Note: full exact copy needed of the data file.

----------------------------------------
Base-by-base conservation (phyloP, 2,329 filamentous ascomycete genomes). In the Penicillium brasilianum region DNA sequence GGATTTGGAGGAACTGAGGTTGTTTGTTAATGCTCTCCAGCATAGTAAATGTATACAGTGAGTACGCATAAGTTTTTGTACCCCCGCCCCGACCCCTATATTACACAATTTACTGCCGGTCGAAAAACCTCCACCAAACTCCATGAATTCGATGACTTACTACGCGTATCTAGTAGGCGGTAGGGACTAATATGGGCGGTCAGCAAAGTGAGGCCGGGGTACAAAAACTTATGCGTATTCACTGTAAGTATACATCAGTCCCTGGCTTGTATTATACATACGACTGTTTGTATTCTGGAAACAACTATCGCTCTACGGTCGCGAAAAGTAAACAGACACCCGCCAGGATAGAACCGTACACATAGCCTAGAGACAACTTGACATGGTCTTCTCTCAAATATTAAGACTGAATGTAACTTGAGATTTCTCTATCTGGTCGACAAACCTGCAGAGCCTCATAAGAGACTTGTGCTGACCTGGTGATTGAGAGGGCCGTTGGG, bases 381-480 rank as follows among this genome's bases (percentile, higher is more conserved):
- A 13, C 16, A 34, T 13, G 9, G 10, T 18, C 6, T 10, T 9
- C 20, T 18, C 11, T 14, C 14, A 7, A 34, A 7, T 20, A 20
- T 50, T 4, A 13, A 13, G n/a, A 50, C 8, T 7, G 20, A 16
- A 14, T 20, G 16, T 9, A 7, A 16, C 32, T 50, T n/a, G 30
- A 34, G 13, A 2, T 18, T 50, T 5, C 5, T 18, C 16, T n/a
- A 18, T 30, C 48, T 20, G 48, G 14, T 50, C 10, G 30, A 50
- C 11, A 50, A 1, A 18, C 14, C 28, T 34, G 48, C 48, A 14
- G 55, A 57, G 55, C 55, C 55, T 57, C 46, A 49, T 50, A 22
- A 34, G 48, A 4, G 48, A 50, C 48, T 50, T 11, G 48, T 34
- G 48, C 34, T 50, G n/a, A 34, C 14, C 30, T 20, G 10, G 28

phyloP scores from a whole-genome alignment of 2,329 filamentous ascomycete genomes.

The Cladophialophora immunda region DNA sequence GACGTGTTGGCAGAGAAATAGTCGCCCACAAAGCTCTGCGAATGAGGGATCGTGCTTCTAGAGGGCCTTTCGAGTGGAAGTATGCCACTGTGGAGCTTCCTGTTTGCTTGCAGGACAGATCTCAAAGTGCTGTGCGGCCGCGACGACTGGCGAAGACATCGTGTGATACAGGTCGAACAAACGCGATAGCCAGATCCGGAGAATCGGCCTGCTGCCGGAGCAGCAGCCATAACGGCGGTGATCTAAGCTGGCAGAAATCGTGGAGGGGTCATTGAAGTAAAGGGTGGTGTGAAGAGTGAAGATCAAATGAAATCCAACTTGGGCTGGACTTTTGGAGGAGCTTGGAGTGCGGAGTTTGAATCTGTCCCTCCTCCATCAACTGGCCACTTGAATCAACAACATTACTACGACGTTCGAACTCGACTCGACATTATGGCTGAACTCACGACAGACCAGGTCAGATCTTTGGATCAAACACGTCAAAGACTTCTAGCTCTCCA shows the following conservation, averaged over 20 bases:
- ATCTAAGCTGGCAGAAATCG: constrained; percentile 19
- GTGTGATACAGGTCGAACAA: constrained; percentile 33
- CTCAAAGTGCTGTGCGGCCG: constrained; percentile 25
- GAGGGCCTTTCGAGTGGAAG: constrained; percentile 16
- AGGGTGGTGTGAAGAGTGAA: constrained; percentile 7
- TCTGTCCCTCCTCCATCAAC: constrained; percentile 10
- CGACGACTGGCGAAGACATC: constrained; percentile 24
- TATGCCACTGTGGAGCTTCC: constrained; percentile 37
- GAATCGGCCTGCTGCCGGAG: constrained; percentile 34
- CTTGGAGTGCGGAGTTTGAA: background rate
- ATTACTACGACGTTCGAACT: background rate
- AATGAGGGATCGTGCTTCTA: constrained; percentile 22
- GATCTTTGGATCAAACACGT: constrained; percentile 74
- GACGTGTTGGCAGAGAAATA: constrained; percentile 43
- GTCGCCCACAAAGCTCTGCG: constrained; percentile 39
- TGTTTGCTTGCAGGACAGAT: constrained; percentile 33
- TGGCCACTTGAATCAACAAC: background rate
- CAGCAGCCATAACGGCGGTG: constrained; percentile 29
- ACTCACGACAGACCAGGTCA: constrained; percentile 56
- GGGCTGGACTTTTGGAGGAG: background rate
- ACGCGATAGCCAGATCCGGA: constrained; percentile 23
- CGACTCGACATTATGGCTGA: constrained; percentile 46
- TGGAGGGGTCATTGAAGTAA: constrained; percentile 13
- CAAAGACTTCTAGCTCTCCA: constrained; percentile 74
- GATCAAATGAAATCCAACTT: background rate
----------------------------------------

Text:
Base-by-base conservation (phyloP, 2,329 filamentous ascomycete genomes). In the Penicillium brasilianum region DNA sequence GGATTTGGAGGAACTGAGGTTGTTTGTTAATGCTCTCCAGCATAGTAAATGTATACAGTGAGTACGCATAAGTTTTTGTACCCCCGCCCCGACCCCTATATTACACAATTTACTGCCGGTCGAAAAACCTCCACCAAACTCCATGAATTCGATGACTTACTACGCGTATCTAGTAGGCGGTAGGGACTAATATGGGCGGTCAGCAAAGTGAGGCCGGGGTACAAAAACTTATGCGTATTCACTGTAAGTATACATCAGTCCCTGGCTTGTATTATACATACGACTGTTTGTATTCTGGAAACAACTATCGCTCTACGGTCGCGAAAAGTAAACAGACACCCGCCAGGATAGAACCGTACACATAGCCTAGAGACAACTTGACATGGTCTTCTCTCAAATATTAAGACTGAATGTAACTTGAGATTTCTCTATCTGGTCGACAAACCTGCAGAGCCTCATAAGAGACTTGTGCTGACCTGGTGATTGAGAGGGCCGTTGGG, bases 381-480 rank as follows among this genome's bases (percentile, higher is more conserved):
- A 13, C 16, A 34, T 13, G 9, G 10, T 18, C 6, T 10, T 9
- C 20, T 18, C 11, T 14, C 14, A 7, A 34, A 7, T 20, A 20
- T 50, T 4, A 13, A 13, G n/a, A 50, C 8, T 7, G 20, A 16
- A 14, T 20, G 16, T 9, A 7, A 16, C 32, T 50, T n/a, G 30
- A 34, G 13, A 2, T 18, T 50, T 5, C 5, T 18, C 16, T n/a
- A 18, T 30, C 48, T 20, G 48, G 14, T 50, C 10, G 30, A 50
- C 11, A 50, A 1, A 18, C 14, C 28, T 34, G 48, C 48, A 14
- G 55, A 57, G 55, C 55, C 55, T 57, C 46, A 49, T 50, A 22
- A 34, G 48, A 4, G 48, A 50, C 48, T 50, T 11, G 48, T 34
- G 48, C 34, T 50, G n/a, A 34, C 14, C 30, T 20, G 10, G 28

phyloP scores from a whole-genome alignment of 2,329 filamentous ascomycete genomes.

The Cladophialophora immunda region DNA sequence GACGTGTTGGCAGAGAAATAGTCGCCCACAAAGCTCTGCGAATGAGGGATCGTGCTTCTAGAGGGCCTTTCGAGTGGAAGTATGCCACTGTGGAGCTTCCTGTTTGCTTGCAGGACAGATCTCAAAGTGCTGTGCGGCCGCGACGACTGGCGAAGACATCGTGTGATACAGGTCGAACAAACGCGATAGCCAGATCCGGAGAATCGGCCTGCTGCCGGAGCAGCAGCCATAACGGCGGTGATCTAAGCTGGCAGAAATCGTGGAGGGGTCATTGAAGTAAAGGGTGGTGTGAAGAGTGAAGATCAAATGAAATCCAACTTGGGCTGGACTTTTGGAGGAGCTTGGAGTGCGGAGTTTGAATCTGTCCCTCCTCCATCAACTGGCCACTTGAATCAACAACATTACTACGACGTTCGAACTCGACTCGACATTATGGCTGAACTCACGACAGACCAGGTCAGATCTTTGGATCAAACACGTCAAAGACTTCTAGCTCTCCA shows the following conservation, averaged over 20 bases:
- ATCTAAGCTGGCAGAAATCG: constrained; percentile 19
- GTGTGATACAGGTCGAACAA: constrained; percentile 33
- CTCAAAGTGCTGTGCGGCCG: constrained; percentile 25
- GAGGGCCTTTCGAGTGGAAG: constrained; percentile 16
- AGGGTGGTGTGAAGAGTGAA: constrained; percentile 7
- TCTGTCCCTCCTCCATCAAC: constrained; percentile 10
- CGACGACTGGCGAAGACATC: constrained; percentile 24
- TATGCCACTGTGGAGCTTCC: constrained; percentile 37
- GAATCGGCCTGCTGCCGGAG: constrained; percentile 34
- CTTGGAGTGCGGAGTTTGAA: background rate
- ATTACTACGACGTTCGAACT: background rate
- AATGAGGGATCGTGCTTCTA: constrained; percentile 22
- GATCTTTGGATCAAACACGT: constrained; percentile 74
- GACGTGTTGGCAGAGAAATA: constrained; percentile 43
- GTCGCCCACAAAGCTCTGCG: constrained; percentile 39
- TGTTTGCTTGCAGGACAGAT: constrained; percentile 33
- TGGCCACTTGAATCAACAAC: background rate
- CAGCAGCCATAACGGCGGTG: constrained; percentile 29
- ACTCACGACAGACCAGGTCA: constrained; percentile 56
- GGGCTGGACTTTTGGAGGAG: background rate
- ACGCGATAGCCAGATCCGGA: constrained; percentile 23
- CGACTCGACATTATGGCTGA: constrained; percentile 46
- TGGAGGGGTCATTGAAGTAA: constrained; percentile 13
- CAAAGACTTCTAGCTCTCCA: constrained; percentile 74
- GATCAAATGAAATCCAACTT: background rate